Ads

What is a SWOT Analysis?

SWOT stands for Strengths, Weaknesses, Opportunities, and Threats.

The SWOT Analysis is almost certainly the most fundamental of all the strategy analysis tools and techniques. It is also the most widely recognised.

Many argue that it is too basic to be of much use. I would disagree.

What is SWOT analysis used for?


The SWOT Analysis can be incredibly useful as:

  • a lite or quick and dirty strategy analysis,
  • a precursor to assist in
    • planning a more comprehensive strategy analysis and
    • selecting the most appropriate more complex tools to use, or 
  • a means of collating and summarising the outputs from more sophisticated techniques.

What does SWOT analysis look like?


A SWOT Analysis is conventionally represented as a 2X2 matrix with:

  • Strengths listed in the top left quadrant,
  • Weaknesses in the top right,
  • Opportunities in the bottom left, and
  • Threats in the bottom right quadrant.

There is a logic to that presentation. I will come to that next. But at the end of the day, it boils down to 4 simple lists of strategic insights. Presentation is probably a matter of taste.

Understanding the logic of the SWOT structure


The Strengths and Weaknesses represent the internal dimension of the business unit under consideration. These cover factors which are or should be under management's control. A McKinsey 7-S analysis is a good way of making sure you've covered all your bases.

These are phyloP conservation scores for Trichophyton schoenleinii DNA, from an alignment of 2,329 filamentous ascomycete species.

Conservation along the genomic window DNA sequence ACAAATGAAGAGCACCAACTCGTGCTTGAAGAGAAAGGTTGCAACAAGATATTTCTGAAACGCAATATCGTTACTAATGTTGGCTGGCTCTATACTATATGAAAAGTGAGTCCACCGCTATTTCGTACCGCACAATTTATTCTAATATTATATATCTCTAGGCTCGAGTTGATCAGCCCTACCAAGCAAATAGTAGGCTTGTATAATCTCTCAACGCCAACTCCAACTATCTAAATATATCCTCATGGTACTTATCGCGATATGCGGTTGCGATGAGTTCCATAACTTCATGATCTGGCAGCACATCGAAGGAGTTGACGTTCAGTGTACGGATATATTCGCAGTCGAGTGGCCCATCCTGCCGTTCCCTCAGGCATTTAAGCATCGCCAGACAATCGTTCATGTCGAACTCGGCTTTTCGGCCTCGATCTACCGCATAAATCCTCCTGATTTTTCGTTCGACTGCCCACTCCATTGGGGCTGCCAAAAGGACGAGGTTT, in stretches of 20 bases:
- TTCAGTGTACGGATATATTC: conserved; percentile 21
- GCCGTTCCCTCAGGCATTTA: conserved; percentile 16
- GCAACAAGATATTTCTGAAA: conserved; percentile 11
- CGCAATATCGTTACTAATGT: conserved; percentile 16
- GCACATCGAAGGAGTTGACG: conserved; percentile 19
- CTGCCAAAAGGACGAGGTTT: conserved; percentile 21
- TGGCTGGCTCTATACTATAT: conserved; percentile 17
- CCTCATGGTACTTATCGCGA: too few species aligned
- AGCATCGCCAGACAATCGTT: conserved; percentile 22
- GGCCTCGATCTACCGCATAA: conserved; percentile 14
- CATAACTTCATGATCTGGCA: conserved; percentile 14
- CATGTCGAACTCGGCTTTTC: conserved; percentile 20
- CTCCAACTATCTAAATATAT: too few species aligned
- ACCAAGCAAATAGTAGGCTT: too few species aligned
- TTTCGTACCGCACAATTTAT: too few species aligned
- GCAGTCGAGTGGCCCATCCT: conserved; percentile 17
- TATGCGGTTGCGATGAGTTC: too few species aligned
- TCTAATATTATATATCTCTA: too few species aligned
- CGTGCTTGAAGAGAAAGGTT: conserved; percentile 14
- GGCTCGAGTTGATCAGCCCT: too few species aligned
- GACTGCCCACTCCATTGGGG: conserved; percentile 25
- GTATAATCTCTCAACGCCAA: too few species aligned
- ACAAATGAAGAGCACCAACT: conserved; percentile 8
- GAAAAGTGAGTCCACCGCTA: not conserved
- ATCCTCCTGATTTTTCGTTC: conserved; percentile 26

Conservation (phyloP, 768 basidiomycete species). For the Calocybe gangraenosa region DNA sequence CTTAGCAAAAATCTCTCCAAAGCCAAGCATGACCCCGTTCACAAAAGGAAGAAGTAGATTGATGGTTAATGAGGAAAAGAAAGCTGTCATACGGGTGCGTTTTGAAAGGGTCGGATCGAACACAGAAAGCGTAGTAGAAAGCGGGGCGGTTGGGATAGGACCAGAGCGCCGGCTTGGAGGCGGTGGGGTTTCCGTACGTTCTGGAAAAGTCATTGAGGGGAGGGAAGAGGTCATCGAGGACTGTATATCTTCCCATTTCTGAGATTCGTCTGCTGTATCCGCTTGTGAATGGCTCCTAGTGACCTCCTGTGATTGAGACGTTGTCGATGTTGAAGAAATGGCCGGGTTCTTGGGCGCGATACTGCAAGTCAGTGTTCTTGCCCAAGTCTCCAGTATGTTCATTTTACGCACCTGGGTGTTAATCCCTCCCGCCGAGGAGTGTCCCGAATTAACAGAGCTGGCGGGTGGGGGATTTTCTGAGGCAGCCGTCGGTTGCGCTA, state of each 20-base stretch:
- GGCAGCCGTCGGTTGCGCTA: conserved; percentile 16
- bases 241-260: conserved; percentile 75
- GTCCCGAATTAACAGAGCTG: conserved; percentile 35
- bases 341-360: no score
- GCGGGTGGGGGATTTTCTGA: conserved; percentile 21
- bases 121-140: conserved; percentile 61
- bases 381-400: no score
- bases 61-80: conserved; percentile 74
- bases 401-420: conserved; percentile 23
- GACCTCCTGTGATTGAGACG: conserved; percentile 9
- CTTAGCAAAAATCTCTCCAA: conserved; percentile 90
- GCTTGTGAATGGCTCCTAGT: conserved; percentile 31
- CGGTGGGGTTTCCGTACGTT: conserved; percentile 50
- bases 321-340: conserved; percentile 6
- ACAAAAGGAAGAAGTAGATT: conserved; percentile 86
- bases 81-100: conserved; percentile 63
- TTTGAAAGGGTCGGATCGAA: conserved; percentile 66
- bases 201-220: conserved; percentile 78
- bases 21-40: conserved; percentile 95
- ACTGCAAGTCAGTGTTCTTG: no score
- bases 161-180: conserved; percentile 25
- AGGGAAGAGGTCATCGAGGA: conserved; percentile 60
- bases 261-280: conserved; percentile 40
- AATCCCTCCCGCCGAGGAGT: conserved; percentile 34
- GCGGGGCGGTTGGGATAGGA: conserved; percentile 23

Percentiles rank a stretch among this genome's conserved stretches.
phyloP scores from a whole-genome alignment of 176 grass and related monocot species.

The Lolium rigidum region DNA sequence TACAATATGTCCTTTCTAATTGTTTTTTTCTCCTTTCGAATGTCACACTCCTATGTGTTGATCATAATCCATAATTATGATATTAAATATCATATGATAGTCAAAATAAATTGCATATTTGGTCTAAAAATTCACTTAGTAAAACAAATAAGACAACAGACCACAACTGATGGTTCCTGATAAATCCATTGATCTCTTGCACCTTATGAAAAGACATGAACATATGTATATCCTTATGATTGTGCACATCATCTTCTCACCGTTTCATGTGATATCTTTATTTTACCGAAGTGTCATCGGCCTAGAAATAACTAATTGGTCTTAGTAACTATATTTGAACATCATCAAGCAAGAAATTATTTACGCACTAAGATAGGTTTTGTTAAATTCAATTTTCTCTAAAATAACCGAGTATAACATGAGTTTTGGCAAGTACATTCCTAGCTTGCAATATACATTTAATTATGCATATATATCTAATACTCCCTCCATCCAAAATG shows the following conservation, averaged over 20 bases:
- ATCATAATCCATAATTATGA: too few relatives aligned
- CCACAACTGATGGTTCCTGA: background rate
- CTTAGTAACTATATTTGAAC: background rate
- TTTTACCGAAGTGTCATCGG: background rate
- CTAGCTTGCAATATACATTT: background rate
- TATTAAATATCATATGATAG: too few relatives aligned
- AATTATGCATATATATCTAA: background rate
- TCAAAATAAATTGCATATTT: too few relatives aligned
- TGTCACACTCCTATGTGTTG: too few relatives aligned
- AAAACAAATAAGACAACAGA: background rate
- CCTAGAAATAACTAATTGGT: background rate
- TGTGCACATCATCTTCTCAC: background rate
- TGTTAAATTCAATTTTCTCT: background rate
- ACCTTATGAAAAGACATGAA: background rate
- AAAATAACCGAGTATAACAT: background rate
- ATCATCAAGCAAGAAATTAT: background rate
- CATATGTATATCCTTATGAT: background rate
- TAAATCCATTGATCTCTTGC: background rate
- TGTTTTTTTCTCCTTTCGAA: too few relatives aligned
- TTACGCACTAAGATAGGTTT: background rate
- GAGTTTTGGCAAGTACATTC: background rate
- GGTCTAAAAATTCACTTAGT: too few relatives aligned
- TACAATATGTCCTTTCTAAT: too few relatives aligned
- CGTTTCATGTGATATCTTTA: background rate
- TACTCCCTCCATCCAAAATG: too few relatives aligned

The Opportunities and Threats represent the business unit's external environment. These cover factors which are typically not under management's control. A PESTEL analysis (or one of its many variants), or Porters 5 Forces model, is a good way of going after these.

The Strengths and Opportunities represent the positive strategic forces. The Weaknesses and Threats represent the negative strategic forces.

In summary:

  • the vertical axis represents internal and external dimensions, and 
  • the horizontal axis represents positive and negative dimensions.


It is sometimes tempting to blur the boundaries between positive and negative factors, particularly in the external dimension. After all, is every Threat not really just an Opportunity not yet grasped? This may make us feel more optimistic and proactive. But I don't think it really adds anything to the analytical process. So, I advise considering simply whether the factor under consideration, if left unaddressed, would be likely to take the organisation closer to or further from its goals.

A SWOT Analysis can be an incredibly quick and insightful way to understand and communicate an organisation's current strategic positioning. It should not be overlooked simply because of its simplicity. In fact, that may be its greatest strength.

You can build a SWOT analysis, alone or with a team, using our completely new and free collaborative StratNavApp.com.

See also:

No comments:

Post a Comment